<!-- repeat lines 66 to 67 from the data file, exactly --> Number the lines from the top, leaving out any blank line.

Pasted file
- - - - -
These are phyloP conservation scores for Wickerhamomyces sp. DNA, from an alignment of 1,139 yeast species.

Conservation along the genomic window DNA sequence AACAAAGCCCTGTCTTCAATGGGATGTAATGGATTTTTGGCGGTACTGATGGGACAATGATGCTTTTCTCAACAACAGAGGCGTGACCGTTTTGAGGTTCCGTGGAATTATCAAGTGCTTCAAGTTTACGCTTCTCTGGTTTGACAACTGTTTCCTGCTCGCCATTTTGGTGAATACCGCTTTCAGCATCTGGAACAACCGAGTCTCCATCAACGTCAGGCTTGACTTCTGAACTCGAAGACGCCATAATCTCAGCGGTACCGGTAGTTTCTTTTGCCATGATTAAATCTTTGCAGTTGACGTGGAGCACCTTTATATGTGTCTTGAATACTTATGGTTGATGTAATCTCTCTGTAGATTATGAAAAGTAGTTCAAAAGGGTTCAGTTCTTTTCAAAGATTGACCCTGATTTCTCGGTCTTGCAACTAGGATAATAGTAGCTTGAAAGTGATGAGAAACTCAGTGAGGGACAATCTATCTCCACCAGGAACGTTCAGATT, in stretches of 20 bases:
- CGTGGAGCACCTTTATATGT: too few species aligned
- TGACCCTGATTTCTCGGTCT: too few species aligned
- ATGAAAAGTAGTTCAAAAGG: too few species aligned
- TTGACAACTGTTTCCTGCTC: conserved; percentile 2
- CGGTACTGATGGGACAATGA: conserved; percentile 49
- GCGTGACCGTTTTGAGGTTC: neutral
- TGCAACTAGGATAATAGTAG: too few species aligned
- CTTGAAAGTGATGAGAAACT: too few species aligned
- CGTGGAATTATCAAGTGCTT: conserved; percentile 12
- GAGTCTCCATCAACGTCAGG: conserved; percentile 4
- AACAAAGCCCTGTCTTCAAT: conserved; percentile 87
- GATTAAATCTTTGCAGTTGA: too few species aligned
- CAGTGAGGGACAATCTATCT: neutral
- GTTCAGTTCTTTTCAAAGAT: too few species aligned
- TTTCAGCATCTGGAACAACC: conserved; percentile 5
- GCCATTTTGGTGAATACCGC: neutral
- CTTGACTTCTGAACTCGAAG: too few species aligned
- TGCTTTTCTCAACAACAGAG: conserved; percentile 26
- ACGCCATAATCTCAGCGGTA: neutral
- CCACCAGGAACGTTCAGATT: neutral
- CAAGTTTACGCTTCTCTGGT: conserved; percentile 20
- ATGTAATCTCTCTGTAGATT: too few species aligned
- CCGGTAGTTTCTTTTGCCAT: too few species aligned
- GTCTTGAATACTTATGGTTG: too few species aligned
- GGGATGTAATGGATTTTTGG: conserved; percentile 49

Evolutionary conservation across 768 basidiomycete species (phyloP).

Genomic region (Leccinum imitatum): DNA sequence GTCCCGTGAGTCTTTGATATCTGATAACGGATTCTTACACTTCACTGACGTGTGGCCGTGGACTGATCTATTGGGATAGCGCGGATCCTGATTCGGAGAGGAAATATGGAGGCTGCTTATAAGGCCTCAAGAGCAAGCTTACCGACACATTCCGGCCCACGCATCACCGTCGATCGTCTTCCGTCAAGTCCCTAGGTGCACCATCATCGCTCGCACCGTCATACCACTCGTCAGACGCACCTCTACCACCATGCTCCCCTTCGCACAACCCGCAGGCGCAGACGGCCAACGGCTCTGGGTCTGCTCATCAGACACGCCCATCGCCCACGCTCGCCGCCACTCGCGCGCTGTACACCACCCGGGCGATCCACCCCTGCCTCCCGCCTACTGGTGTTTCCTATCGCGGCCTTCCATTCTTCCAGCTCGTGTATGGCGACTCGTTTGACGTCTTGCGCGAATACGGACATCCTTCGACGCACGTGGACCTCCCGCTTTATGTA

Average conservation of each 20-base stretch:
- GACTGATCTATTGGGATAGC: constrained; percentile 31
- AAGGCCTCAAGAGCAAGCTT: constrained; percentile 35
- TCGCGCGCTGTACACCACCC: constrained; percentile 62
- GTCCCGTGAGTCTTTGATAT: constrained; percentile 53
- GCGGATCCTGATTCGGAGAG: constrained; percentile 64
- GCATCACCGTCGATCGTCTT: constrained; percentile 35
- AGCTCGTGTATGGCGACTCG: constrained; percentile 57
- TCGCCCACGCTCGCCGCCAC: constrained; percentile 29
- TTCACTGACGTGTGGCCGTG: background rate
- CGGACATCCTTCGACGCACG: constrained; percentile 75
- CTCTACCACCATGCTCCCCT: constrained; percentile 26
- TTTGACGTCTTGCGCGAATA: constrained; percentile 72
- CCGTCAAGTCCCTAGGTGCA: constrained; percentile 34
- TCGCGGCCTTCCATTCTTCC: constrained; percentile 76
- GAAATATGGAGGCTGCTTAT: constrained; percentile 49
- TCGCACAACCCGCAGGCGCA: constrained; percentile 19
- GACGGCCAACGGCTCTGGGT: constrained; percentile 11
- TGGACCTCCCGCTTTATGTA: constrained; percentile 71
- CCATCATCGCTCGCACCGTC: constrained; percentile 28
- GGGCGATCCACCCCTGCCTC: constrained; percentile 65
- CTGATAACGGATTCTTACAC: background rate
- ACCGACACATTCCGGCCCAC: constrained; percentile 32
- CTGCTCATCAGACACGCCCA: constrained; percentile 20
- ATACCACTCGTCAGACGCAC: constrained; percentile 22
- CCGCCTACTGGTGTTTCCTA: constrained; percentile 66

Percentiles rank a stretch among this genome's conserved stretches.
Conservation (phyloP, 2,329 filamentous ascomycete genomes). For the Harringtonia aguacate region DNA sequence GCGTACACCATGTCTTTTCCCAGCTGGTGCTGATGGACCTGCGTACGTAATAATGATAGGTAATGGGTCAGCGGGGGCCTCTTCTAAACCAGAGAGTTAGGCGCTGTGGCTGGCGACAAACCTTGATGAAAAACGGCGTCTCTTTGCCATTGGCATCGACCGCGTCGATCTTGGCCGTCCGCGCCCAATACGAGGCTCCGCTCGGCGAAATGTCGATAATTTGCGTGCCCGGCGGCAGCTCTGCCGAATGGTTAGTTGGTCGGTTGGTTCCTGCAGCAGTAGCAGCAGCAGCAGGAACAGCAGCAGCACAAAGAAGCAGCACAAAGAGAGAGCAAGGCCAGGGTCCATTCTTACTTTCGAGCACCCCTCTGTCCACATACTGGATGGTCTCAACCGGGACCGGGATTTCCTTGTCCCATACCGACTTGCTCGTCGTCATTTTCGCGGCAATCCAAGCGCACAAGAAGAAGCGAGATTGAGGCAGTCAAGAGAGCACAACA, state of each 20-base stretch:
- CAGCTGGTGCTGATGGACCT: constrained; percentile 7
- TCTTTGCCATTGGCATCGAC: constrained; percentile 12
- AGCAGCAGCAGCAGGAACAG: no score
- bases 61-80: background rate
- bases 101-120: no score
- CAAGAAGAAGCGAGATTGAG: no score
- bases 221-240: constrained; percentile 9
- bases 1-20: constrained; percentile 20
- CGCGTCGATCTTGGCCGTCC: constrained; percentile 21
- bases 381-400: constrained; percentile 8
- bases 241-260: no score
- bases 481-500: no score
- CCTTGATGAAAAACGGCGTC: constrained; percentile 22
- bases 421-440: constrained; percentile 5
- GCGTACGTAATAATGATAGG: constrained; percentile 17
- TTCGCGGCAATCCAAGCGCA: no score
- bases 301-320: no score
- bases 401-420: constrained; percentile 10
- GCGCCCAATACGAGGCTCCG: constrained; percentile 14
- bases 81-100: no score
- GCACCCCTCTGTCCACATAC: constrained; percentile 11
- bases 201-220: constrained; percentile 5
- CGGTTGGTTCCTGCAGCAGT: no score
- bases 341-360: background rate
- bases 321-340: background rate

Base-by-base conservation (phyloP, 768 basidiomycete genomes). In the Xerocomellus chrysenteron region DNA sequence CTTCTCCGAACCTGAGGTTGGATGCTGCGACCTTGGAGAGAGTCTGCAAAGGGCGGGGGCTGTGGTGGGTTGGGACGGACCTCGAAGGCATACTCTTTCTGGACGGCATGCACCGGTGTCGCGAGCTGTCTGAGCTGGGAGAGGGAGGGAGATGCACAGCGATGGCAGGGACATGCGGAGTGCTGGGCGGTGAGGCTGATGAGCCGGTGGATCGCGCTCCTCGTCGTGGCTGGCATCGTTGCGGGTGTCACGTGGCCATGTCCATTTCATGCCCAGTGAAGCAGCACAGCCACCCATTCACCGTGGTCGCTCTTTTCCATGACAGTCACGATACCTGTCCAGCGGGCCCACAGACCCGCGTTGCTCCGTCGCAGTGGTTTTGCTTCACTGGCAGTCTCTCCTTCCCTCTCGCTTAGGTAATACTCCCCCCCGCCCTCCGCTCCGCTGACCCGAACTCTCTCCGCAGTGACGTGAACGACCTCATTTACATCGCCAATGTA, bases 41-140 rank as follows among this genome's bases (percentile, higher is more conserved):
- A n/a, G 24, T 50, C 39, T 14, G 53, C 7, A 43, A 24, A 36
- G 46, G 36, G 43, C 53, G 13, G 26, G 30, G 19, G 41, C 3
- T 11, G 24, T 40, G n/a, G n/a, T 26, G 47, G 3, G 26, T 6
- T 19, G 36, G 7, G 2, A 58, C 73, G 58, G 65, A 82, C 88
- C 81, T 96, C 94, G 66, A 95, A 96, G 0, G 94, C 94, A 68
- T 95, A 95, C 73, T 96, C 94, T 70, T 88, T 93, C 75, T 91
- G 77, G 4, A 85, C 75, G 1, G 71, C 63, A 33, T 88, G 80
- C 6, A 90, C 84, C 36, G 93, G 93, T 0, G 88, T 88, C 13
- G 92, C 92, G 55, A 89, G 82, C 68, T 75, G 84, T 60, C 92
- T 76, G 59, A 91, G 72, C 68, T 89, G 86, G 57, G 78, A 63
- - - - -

- CGCGTCGATCTTGGCCGTCC: constrained; percentile 21
- bases 381-400: constrained; percentile 8